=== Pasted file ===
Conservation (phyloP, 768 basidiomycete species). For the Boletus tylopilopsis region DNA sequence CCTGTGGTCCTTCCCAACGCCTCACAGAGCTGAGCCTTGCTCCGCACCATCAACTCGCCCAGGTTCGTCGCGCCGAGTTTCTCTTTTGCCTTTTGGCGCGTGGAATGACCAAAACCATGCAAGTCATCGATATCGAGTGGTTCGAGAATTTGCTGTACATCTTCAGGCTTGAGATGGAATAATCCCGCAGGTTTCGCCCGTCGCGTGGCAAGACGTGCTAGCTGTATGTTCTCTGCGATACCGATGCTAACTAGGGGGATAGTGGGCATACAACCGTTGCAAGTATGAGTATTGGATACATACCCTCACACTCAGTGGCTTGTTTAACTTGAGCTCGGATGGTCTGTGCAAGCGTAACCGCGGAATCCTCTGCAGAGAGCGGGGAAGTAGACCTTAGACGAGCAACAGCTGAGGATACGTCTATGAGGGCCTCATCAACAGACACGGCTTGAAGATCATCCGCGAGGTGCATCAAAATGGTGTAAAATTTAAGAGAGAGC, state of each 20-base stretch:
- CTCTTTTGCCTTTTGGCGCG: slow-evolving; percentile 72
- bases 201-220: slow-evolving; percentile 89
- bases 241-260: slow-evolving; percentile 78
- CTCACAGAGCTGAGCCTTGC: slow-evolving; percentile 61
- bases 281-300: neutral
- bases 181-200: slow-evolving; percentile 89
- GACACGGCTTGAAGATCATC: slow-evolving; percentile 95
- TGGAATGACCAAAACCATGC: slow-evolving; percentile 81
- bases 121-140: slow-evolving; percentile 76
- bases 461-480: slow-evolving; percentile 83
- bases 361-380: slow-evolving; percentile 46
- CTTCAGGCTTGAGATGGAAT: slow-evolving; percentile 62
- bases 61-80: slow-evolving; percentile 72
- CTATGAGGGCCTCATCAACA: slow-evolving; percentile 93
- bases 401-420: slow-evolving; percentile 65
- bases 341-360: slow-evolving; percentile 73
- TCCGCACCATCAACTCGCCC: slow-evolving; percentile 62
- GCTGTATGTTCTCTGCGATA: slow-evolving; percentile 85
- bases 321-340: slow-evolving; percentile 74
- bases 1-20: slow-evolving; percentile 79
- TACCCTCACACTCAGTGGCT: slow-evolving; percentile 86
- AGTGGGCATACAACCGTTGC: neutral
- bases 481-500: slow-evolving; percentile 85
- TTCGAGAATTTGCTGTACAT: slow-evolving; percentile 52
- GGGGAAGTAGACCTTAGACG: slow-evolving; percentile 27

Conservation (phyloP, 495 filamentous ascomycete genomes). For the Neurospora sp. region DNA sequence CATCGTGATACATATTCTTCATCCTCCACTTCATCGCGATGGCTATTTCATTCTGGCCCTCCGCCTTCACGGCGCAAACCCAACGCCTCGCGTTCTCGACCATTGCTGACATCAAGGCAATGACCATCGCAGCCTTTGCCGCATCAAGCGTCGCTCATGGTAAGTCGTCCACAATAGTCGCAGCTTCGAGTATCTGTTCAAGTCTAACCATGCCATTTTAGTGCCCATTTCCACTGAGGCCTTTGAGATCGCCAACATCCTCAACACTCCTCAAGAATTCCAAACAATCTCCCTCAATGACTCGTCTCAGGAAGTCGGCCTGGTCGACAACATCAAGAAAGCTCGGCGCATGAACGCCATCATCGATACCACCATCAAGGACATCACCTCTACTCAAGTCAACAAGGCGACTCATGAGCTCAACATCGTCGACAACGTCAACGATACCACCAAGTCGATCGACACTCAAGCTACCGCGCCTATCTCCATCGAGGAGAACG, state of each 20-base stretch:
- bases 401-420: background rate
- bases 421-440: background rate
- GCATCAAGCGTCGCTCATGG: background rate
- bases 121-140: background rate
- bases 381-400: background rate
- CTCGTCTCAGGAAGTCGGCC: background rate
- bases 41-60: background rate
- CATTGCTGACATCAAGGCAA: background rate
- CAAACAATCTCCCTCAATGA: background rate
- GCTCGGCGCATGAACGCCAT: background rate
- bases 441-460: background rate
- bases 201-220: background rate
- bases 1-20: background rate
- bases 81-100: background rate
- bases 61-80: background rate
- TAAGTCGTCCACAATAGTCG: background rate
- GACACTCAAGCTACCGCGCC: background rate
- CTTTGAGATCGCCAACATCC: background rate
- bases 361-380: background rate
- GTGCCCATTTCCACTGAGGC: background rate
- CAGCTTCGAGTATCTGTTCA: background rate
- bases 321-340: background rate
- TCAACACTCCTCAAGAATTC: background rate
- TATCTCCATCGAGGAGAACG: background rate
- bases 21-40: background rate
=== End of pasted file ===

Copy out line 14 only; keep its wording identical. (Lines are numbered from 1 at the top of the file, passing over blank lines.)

- bases 61-80: slow-evolving; percentile 72